A serial puppy farmer who made more than $180,000 a year raising dogs in the most horrific living conditions has been convicted.
Kathryn Lisa King, 51, from Bullsbrook in northern Perth, stood before the Perth Magistrates Court charged with 17 counts of animal cruelty over her illegal dog breeding business.
Most of the animals were highly sought after breeds and were raised in squalid conditions on properties that served as squalid dog farms.
These dogs were bred by King and sold at exorbitant prices solely to make money.
The RSPCA believe King made at least $180,000 a year in profits, which they said was a “conservative” estimate.
A dog farmer has been convicted of animal cruelty after authorities discovered more than 30 dogs and puppies living in appalling conditions on her property
In an effort to thwart local authorities’ suspicions, King went so far as to move the dogs between three different homes.
But one member of the public became skeptical of her surgeries after King refused to let them come to her house to see a puppy she had advertised on Gumtree.
The dog farmer was reported and the WA branch of the RSPCA launched an investigation.
It led to authorities discovering 32 dogs, including four adult males, 19 adult females and nine puppies, at her properties in June 2020.
These dogs were sick and showed signs of serious health problems, including heart disease, respiratory problems, skeletal problems and skin allergies.
They were also malnourished, underweight and unkempt.
King’s dogs all lived in unsanitary, dirty and cramped conditions.
Many were kept in cages, some built for smaller animals such as rabbits and guinea pigs, or rooms covered in urine and faces.
These cages were found on multiple floors at all three of her properties.
Four puppies were squeezed into a single cardboard box with no food or water left uncovered at one of the addresses.
Five of the dogs were pregnant at the time. They gave birth to 22 puppies in the weeks following their attack.
Two of the dogs and their puppies subsequently died, while the remaining dogs remain in foster homes.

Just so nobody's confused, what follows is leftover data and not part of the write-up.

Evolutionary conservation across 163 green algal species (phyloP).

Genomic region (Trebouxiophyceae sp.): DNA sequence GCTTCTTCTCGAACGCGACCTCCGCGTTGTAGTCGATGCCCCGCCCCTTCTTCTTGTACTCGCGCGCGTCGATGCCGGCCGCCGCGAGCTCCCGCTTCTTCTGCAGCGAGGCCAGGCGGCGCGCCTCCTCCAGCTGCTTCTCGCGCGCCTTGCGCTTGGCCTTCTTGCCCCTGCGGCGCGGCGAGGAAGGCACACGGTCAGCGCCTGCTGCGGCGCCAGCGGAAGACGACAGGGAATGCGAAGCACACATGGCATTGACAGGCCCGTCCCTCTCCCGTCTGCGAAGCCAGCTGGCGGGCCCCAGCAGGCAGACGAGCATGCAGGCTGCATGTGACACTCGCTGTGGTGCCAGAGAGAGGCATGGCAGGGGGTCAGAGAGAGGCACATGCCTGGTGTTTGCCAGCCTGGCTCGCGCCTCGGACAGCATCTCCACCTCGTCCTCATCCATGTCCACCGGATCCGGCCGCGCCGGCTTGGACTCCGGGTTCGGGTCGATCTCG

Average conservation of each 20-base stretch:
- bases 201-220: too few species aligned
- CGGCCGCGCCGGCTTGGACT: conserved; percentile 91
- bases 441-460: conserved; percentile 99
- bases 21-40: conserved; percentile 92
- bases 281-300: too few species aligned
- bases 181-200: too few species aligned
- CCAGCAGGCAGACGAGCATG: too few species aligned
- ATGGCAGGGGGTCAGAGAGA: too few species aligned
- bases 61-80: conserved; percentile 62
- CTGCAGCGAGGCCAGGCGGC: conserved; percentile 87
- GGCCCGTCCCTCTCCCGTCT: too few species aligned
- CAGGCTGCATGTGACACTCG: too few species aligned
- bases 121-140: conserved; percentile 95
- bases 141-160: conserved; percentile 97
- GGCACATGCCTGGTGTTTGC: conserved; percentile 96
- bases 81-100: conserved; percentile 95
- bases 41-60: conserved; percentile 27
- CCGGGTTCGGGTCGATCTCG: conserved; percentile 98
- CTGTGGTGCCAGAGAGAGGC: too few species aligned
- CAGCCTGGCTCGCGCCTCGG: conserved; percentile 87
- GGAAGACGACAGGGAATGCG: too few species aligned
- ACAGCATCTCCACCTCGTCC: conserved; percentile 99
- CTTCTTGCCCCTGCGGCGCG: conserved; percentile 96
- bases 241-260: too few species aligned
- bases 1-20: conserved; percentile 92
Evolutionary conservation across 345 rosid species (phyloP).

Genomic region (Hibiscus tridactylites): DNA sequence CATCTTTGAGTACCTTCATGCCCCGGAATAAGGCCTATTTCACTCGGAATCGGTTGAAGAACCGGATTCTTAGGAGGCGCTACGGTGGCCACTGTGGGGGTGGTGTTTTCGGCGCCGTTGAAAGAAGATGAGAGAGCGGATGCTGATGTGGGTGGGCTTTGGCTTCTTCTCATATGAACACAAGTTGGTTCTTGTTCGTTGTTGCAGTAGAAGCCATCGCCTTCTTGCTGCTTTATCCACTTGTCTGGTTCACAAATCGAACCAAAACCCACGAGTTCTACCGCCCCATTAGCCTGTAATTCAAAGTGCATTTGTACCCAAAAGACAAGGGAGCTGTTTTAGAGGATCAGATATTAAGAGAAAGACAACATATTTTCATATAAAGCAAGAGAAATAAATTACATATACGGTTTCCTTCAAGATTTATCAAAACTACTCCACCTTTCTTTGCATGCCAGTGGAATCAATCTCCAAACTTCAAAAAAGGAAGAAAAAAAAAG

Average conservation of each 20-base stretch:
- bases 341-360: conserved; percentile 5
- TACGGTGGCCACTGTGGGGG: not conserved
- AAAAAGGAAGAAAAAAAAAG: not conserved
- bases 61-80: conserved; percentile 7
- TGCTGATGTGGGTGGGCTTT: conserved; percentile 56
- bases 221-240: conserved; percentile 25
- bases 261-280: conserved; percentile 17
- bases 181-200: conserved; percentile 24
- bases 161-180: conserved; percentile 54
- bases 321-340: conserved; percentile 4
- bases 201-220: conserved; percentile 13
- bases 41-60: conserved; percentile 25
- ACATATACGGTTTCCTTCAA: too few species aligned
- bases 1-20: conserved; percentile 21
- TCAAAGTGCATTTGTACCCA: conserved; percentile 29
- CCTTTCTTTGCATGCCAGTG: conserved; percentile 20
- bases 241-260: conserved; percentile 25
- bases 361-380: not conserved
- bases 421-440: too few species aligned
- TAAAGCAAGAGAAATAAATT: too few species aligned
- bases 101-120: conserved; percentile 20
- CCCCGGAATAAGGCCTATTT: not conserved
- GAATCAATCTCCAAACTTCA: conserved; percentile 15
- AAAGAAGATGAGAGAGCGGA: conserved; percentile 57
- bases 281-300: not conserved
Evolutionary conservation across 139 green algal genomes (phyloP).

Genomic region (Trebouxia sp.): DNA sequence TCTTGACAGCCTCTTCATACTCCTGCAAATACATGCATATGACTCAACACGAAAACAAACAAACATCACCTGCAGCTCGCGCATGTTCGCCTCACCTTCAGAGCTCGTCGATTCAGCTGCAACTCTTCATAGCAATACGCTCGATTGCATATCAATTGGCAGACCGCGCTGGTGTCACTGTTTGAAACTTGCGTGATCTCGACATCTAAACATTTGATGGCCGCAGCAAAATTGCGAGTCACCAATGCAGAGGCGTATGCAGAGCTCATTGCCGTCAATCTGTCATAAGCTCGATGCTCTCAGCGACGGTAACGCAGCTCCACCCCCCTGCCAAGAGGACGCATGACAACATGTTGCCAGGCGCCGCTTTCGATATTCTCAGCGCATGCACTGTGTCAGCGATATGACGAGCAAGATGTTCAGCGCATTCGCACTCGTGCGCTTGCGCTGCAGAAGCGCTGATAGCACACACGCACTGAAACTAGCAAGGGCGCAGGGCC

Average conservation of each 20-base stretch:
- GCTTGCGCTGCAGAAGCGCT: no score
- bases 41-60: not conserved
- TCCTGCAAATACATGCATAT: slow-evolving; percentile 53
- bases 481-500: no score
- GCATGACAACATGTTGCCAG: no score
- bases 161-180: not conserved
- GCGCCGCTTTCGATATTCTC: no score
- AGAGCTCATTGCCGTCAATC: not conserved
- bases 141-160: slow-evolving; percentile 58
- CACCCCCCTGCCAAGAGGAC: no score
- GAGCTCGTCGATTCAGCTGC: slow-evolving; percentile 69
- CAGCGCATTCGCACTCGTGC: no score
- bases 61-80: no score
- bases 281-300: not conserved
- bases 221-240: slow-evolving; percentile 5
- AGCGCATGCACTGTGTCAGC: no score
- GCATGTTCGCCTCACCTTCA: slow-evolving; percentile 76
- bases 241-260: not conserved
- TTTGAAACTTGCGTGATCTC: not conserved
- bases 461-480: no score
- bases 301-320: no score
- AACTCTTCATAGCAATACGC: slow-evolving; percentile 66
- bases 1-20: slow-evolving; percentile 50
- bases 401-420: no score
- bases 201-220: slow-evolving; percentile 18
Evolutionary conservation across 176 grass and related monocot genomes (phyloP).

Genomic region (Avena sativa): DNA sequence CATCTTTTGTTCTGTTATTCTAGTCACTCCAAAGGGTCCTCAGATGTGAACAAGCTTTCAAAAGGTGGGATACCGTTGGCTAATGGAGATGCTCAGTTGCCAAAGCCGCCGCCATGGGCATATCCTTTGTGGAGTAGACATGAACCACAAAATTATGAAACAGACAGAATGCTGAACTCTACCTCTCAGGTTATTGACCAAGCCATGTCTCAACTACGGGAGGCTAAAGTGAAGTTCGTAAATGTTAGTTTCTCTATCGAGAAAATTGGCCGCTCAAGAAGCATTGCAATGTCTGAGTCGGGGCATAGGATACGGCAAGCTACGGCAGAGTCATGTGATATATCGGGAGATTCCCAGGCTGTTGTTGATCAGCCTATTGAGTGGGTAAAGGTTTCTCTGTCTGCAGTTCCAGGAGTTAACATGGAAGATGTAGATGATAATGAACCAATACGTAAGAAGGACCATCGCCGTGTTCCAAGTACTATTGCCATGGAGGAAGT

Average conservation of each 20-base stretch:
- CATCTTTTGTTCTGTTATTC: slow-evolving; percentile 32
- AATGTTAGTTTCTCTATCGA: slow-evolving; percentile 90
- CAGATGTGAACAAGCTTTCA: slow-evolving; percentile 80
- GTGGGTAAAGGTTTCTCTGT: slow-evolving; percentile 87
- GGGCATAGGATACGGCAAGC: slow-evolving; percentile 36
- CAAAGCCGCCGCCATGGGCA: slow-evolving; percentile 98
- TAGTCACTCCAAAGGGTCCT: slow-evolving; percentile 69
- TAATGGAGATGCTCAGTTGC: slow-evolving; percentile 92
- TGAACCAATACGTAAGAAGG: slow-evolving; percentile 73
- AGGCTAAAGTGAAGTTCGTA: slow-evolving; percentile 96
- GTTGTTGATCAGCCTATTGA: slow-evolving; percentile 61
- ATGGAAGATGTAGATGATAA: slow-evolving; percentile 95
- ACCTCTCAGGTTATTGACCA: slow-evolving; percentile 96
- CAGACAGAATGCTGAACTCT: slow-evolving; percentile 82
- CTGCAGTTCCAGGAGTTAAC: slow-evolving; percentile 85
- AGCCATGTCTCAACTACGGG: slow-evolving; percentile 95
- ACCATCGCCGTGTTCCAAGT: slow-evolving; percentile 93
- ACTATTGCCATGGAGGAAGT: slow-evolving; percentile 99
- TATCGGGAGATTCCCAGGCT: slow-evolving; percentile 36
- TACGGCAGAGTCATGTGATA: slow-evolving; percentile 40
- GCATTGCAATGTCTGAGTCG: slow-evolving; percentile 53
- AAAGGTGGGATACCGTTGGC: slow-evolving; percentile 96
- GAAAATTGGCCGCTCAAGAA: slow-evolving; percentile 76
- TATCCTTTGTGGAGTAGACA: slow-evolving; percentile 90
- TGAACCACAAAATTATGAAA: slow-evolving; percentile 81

Many dogs were kept in cages with four puppies crammed into a single cardboard box with no food or water
The RSPCA launched an investigation and seized all 32 dogs and puppies from King’s properties. The organization has implored prospective dog owners to consider adoption or conduct extensive research before purchasing a pet
King was convicted and given a 10-month suspended sentence of 18 months, a $25,000 fine and an 18-month intensive supervision order.
She was also ordered to pay legal fees of $24,279 and medical and treatment costs of $18,241.
King was previously convicted in 2000, 2004 and 2014 of a range of offenses including animal cruelty, fraud, obstructing an inspector and violating an animal ban.
She was last convicted of animal cruelty in 2014 when the RSCPA found 50 dogs at her home. A dozen of these dogs were kept in an underground bunker.
The RSPCA WA executive manager of animal and enforcement operations, Hannah Dreaver, said King’s actions were “a case of greed, pure and simple.”
“This woman bred large numbers of dogs without any concern for their welfare, health or safety,” she said.
“They were all popular varieties that sold for thousands of dollars. These dogs made her a fortune and she treated them like nothing more than money-making machines, litter after litter without proper care.’
The RSPCA has implored prospective dog owners to consider adoption or conduct extensive research before purchasing a pet.